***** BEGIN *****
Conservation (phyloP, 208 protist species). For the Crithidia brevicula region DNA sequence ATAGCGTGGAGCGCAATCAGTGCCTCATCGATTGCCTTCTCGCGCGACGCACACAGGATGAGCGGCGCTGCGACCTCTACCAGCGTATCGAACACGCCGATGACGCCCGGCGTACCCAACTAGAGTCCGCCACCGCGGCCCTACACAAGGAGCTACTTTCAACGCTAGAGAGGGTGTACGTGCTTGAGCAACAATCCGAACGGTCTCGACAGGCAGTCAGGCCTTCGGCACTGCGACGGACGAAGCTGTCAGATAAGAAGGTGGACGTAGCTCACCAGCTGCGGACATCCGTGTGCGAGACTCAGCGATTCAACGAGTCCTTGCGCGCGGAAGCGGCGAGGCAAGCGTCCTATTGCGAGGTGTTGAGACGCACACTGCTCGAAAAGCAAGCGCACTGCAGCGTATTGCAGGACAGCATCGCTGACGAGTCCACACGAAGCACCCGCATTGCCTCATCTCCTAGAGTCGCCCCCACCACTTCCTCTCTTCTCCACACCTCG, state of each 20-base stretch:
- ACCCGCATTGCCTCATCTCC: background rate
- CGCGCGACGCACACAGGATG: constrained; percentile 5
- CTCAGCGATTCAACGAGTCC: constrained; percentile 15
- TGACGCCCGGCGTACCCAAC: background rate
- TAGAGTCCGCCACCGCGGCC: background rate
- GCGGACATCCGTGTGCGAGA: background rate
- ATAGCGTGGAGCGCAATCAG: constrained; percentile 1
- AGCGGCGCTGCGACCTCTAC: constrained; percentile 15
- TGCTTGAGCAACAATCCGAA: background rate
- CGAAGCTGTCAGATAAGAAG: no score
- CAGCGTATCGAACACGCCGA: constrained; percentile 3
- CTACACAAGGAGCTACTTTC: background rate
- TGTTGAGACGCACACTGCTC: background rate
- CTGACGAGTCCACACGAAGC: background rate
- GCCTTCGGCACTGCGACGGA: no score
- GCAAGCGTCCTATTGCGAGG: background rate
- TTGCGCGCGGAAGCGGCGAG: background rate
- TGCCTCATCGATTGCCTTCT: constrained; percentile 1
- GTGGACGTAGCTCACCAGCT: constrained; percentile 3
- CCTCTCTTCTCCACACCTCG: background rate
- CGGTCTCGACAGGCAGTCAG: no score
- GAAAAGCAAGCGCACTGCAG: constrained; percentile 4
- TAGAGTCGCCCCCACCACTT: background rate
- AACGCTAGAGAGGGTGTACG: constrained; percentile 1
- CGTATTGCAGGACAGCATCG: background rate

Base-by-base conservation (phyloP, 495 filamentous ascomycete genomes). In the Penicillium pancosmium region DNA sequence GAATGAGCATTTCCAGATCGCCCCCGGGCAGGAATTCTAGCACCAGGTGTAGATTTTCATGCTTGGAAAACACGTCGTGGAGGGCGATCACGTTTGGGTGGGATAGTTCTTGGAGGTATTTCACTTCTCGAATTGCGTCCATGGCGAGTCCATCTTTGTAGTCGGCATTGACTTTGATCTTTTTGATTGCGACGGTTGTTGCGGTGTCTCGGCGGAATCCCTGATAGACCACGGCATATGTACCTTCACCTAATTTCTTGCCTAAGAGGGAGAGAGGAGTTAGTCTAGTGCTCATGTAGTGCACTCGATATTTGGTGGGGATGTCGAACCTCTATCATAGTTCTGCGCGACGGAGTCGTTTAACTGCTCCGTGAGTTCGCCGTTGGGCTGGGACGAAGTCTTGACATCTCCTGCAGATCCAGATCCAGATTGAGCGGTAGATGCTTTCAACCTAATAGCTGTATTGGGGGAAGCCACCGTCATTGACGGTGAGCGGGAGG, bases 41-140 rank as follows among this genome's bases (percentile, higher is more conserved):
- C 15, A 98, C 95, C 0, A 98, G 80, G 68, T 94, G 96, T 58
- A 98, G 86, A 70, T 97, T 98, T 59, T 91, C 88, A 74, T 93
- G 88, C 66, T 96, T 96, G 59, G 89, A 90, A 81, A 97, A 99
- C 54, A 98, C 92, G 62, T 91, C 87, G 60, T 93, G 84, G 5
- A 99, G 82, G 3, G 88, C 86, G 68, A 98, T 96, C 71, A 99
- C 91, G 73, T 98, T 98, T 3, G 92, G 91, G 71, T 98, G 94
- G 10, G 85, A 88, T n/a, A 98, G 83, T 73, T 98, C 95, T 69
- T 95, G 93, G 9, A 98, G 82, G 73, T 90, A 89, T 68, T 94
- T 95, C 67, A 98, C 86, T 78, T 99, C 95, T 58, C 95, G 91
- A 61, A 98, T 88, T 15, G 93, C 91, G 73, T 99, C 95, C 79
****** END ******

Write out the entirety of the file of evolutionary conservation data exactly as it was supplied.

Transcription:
Conservation (phyloP, 208 protist species). For the Crithidia brevicula region DNA sequence ATAGCGTGGAGCGCAATCAGTGCCTCATCGATTGCCTTCTCGCGCGACGCACACAGGATGAGCGGCGCTGCGACCTCTACCAGCGTATCGAACACGCCGATGACGCCCGGCGTACCCAACTAGAGTCCGCCACCGCGGCCCTACACAAGGAGCTACTTTCAACGCTAGAGAGGGTGTACGTGCTTGAGCAACAATCCGAACGGTCTCGACAGGCAGTCAGGCCTTCGGCACTGCGACGGACGAAGCTGTCAGATAAGAAGGTGGACGTAGCTCACCAGCTGCGGACATCCGTGTGCGAGACTCAGCGATTCAACGAGTCCTTGCGCGCGGAAGCGGCGAGGCAAGCGTCCTATTGCGAGGTGTTGAGACGCACACTGCTCGAAAAGCAAGCGCACTGCAGCGTATTGCAGGACAGCATCGCTGACGAGTCCACACGAAGCACCCGCATTGCCTCATCTCCTAGAGTCGCCCCCACCACTTCCTCTCTTCTCCACACCTCG, state of each 20-base stretch:
- ACCCGCATTGCCTCATCTCC: background rate
- CGCGCGACGCACACAGGATG: constrained; percentile 5
- CTCAGCGATTCAACGAGTCC: constrained; percentile 15
- TGACGCCCGGCGTACCCAAC: background rate
- TAGAGTCCGCCACCGCGGCC: background rate
- GCGGACATCCGTGTGCGAGA: background rate
- ATAGCGTGGAGCGCAATCAG: constrained; percentile 1
- AGCGGCGCTGCGACCTCTAC: constrained; percentile 15
- TGCTTGAGCAACAATCCGAA: background rate
- CGAAGCTGTCAGATAAGAAG: no score
- CAGCGTATCGAACACGCCGA: constrained; percentile 3
- CTACACAAGGAGCTACTTTC: background rate
- TGTTGAGACGCACACTGCTC: background rate
- CTGACGAGTCCACACGAAGC: background rate
- GCCTTCGGCACTGCGACGGA: no score
- GCAAGCGTCCTATTGCGAGG: background rate
- TTGCGCGCGGAAGCGGCGAG: background rate
- TGCCTCATCGATTGCCTTCT: constrained; percentile 1
- GTGGACGTAGCTCACCAGCT: constrained; percentile 3
- CCTCTCTTCTCCACACCTCG: background rate
- CGGTCTCGACAGGCAGTCAG: no score
- GAAAAGCAAGCGCACTGCAG: constrained; percentile 4
- TAGAGTCGCCCCCACCACTT: background rate
- AACGCTAGAGAGGGTGTACG: constrained; percentile 1
- CGTATTGCAGGACAGCATCG: background rate

Base-by-base conservation (phyloP, 495 filamentous ascomycete genomes). In the Penicillium pancosmium region DNA sequence GAATGAGCATTTCCAGATCGCCCCCGGGCAGGAATTCTAGCACCAGGTGTAGATTTTCATGCTTGGAAAACACGTCGTGGAGGGCGATCACGTTTGGGTGGGATAGTTCTTGGAGGTATTTCACTTCTCGAATTGCGTCCATGGCGAGTCCATCTTTGTAGTCGGCATTGACTTTGATCTTTTTGATTGCGACGGTTGTTGCGGTGTCTCGGCGGAATCCCTGATAGACCACGGCATATGTACCTTCACCTAATTTCTTGCCTAAGAGGGAGAGAGGAGTTAGTCTAGTGCTCATGTAGTGCACTCGATATTTGGTGGGGATGTCGAACCTCTATCATAGTTCTGCGCGACGGAGTCGTTTAACTGCTCCGTGAGTTCGCCGTTGGGCTGGGACGAAGTCTTGACATCTCCTGCAGATCCAGATCCAGATTGAGCGGTAGATGCTTTCAACCTAATAGCTGTATTGGGGGAAGCCACCGTCATTGACGGTGAGCGGGAGG, bases 41-140 rank as follows among this genome's bases (percentile, higher is more conserved):
- C 15, A 98, C 95, C 0, A 98, G 80, G 68, T 94, G 96, T 58
- A 98, G 86, A 70, T 97, T 98, T 59, T 91, C 88, A 74, T 93
- G 88, C 66, T 96, T 96, G 59, G 89, A 90, A 81, A 97, A 99
- C 54, A 98, C 92, G 62, T 91, C 87, G 60, T 93, G 84, G 5
- A 99, G 82, G 3, G 88, C 86, G 68, A 98, T 96, C 71, A 99
- C 91, G 73, T 98, T 98, T 3, G 92, G 91, G 71, T 98, G 94
- G 10, G 85, A 88, T n/a, A 98, G 83, T 73, T 98, C 95, T 69
- T 95, G 93, G 9, A 98, G 82, G 73, T 90, A 89, T 68, T 94
- T 95, C 67, A 98, C 86, T 78, T 99, C 95, T 58, C 95, G 91
- A 61, A 98, T 88, T 15, G 93, C 91, G 73, T 99, C 95, C 79